Many companies bent on zeroing out carbon emissions by mid-century or sooner are seeing their ambitions run up against the same big obstacle: there aren’t enough trees.
One of the most popular ways for businesses to reduce their net emissions is to buy carbon-reduction credits, or “offsets,” for things like protecting forests from destruction or regrowing them. Offset programs are arduous and expensive to establish. Governments must develop comprehensive conservation strategies and invest in technologies and practices to verify and monitor them. Consequently, the number of trustworthy offsets programs is a small fraction of what’s possible.
In response to this growing need, the United Nations and the environmental nonprofit Emergent are stepping in to help with the “Green Gigaton Challenge.” The idea is to link the corporate demand for offsets with a supply of trustworthy credits from forest-rich countries. They hope to guarantee enough credits to offset a billion tons of CO₂ each year from 2025 to 2030. That means a minimum of 5 gigatons of carbon sucked out of the atmosphere—a solid chunk of the 32 gigatons of emissions reductions needed worldwide by then, the organizers said. The UN’s climate forestry program, called UN-REDD, aims to have financing and commitments in hand for its first gigaton of supply by November 2021, when negotiators will converge on Glasgow for the COP26 climate summit, according to Gabriel Labbate, the UN Environment Program’s team leader for reducing emissions from deforestation and forest degradation (REDD+).
“It’s a sizable number, but it can be done,” he said. “It can be done.”
The global economy emits the equivalent of about 50 billion metric tons of carbon dioxide every year, a number that must reach net zero by mid-century if humanity has a chance of limiting global warming to 1.5° Celsius above preindustrial temperatures, UN scientists wrote in a landmark 2018 assessment. In September the Science Based Targets initiative, a program that helps companies set climate goals in line with scientific understanding, published guidance stating that offsets should complement, not replace direct action to reduce emissions. Still, net zero will be next to impossible without forestry and other “nature-based solutions,” according to Forest Trends, a nonprofit that has a supporting role in the Green Gigaton Challenge, along with the Environmental Defense Fund and Architecture for REDD+ Transactions.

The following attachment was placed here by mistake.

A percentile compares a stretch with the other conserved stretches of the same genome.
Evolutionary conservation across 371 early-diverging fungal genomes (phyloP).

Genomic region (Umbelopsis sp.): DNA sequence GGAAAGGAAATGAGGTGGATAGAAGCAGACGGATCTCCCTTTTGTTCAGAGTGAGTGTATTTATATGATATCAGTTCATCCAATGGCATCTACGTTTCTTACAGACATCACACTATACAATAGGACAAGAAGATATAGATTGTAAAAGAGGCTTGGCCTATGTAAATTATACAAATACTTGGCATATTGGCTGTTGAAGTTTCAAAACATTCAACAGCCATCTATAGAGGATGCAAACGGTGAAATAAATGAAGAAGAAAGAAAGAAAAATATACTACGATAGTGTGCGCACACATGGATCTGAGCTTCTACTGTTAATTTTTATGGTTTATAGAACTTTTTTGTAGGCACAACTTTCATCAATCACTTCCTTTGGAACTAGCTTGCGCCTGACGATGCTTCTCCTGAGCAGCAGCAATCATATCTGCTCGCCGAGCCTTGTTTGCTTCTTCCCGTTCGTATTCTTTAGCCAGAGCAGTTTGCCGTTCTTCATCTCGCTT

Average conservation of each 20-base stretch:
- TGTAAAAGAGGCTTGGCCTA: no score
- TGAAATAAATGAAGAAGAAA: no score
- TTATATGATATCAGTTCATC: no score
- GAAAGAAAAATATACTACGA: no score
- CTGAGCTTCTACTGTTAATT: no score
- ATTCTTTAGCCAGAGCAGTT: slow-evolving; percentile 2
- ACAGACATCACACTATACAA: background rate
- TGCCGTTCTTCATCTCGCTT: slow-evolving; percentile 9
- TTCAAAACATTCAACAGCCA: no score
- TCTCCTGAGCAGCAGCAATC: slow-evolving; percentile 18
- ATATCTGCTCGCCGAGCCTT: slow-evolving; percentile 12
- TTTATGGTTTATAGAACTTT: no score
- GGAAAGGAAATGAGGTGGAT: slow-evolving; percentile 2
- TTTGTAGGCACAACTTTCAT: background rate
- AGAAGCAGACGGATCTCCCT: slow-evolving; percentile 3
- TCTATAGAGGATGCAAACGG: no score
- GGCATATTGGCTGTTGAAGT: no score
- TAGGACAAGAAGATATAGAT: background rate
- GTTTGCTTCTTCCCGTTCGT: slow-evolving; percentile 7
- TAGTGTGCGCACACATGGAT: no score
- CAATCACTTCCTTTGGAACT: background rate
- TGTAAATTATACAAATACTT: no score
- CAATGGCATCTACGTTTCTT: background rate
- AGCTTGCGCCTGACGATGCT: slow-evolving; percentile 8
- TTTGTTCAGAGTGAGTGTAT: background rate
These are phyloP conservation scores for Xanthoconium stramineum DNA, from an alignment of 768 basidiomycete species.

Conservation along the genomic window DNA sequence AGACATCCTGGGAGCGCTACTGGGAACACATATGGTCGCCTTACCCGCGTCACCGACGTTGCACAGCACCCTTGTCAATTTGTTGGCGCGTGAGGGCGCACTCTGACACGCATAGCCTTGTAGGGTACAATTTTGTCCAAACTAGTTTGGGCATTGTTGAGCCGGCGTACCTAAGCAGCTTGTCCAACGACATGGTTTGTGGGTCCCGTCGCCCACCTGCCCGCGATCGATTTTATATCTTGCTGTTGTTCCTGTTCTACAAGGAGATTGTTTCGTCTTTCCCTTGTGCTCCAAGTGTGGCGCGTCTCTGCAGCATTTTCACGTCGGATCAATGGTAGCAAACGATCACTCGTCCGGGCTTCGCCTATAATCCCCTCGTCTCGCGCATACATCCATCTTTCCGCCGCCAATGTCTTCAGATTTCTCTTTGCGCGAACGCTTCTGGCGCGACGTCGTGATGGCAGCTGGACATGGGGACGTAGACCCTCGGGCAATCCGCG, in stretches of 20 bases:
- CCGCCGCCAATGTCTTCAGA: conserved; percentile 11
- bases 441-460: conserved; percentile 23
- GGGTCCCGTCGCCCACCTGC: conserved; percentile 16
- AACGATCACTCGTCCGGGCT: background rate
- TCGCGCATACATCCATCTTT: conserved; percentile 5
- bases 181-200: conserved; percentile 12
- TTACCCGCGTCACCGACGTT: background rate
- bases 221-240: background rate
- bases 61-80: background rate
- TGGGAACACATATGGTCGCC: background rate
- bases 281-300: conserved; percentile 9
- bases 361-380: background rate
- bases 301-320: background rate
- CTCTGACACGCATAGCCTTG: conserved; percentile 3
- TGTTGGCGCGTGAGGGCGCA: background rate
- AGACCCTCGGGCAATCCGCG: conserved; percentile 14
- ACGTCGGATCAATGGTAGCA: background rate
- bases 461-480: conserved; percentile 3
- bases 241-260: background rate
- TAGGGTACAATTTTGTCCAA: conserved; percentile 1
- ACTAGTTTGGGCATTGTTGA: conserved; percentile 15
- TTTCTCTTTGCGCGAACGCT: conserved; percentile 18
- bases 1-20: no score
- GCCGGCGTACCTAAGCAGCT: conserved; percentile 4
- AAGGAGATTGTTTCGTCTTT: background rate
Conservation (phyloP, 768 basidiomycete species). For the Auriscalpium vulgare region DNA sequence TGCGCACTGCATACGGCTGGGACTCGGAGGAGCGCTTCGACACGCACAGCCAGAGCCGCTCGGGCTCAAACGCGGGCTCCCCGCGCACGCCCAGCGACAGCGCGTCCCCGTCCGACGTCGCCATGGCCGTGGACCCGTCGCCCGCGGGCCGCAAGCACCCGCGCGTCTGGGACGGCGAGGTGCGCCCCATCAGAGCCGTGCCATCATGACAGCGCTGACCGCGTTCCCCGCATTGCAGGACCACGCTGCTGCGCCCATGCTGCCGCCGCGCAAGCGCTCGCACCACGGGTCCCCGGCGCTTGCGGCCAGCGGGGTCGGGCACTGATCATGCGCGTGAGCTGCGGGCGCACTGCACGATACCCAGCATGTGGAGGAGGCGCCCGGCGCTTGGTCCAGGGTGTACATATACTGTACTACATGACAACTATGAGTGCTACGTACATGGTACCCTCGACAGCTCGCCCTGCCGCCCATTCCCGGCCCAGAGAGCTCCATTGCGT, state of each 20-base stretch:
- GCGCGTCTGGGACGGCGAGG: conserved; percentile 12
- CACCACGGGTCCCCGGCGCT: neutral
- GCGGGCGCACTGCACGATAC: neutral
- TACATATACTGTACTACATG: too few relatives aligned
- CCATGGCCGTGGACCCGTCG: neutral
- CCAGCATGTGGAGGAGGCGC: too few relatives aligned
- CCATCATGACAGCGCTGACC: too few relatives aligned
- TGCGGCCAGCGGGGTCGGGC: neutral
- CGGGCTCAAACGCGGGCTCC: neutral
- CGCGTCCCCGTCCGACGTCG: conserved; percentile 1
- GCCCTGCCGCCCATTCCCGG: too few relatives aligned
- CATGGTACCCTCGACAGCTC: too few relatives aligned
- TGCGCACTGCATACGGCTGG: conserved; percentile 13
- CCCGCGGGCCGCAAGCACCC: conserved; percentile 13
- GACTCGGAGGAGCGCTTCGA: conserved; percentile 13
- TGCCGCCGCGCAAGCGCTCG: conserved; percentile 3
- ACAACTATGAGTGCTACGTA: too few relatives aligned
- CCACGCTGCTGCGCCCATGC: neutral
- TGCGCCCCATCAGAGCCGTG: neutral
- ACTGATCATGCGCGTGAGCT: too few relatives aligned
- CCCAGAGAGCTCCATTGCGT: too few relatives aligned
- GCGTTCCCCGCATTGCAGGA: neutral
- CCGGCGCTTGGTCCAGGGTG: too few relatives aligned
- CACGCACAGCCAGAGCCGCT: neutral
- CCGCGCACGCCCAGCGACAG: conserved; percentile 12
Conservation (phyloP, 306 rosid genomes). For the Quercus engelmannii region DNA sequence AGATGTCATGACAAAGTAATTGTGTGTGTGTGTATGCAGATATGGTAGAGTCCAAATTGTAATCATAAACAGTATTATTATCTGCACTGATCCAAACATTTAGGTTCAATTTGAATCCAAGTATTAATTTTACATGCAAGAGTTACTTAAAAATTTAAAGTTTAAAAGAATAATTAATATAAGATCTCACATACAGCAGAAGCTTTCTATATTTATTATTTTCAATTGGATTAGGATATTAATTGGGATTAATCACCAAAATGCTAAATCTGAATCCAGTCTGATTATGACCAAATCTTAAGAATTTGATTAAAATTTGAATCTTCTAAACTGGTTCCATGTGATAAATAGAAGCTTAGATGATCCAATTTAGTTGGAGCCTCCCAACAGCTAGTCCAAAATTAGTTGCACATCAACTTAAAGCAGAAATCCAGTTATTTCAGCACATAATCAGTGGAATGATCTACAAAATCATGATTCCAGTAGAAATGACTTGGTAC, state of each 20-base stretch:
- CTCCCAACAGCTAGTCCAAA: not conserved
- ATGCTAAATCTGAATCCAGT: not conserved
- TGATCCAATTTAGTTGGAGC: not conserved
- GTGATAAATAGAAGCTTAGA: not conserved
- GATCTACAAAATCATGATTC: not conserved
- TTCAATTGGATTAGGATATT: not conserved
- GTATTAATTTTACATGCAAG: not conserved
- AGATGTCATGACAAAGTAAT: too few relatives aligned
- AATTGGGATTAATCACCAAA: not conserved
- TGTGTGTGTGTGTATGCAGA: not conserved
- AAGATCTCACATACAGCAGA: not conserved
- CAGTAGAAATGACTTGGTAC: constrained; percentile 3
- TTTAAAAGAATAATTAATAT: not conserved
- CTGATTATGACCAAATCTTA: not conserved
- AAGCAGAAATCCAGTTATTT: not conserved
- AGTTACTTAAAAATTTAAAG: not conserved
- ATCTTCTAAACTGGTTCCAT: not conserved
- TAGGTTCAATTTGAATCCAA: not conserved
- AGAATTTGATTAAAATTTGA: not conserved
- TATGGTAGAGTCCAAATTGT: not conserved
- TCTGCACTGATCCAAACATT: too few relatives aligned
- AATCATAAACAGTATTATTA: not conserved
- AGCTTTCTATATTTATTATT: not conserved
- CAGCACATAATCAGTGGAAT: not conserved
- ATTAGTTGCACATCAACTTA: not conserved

Demand for offsets has only picked up in the last decade. For years, prices hovered around just $5 a metric ton. Norway upped the minimum price to $10 a ton in 2019 when it signed an agreement with Gabon to generate up to $150 million worth of offsets over 10 years. The upfront deal gave Gabon enough confidence that there will be demand, and income, to invest in the production of credits.
Still, without a robust global market, nations won’t be willing to invest in the programs and reforms necessary to guarantee trustworthy offsets. And unless the offsets can hold up to scrutiny from consumers and investors, companies won’t be willing to buy them on the global market.
Now the nascent market needs matchmakers, as companies don’t want to have to negotiate directly with each nation they want offsets from and governments don’t want the headache of selling directly to every company. Luckily for the Gigaton Challenge, Emergent already acts as a middleman between the countries or subnational jurisdictions that sell offsets and the companies that want to buy them.
Eron Bloomgarden, Emergent’s executive director, said his group is in the business of maximizing environmental benefit. In a few years, he said, “every capital markets desk, every commercial bank, every energy company should have a nature-based solutions desk.”
It’s a tricky proposition, though. Offset programs are notoriously difficult to execute with confidence. REDD+, launched in 2007 to much fanfare among developing nations and UN climate negotiators, but has rarely lived up to its original excitement as developed nations failed to install carbon-pricing policies that succeed in guaranteeing demand.
Global demand for offsets may outstrip supply by 2025, according to a September analysis by Fitch Ratings. Many companies, including Microsoft Corp, The Walt Disney Co, and Royal Dutch Shell Plc, have already begun either buying or planning to buy offsets. Amazon.com Inc. founder Jeff Bezos this week announced $791 million in funding for 16 environmental groups, including $100 million each to organizations with strong forestry or offsets programs—EDF, World Resources Institute, and World Wildlife Fund.
Navigating the challenges to come may require groups like Emergent to continue to act as market-making entities. Or, if markets get the boost they need from the Green Gigaton Challenge and other initiatives, “we’d be thrilled to turn off the lights, close the door,” Bloomgarden said. “Impact achieved.”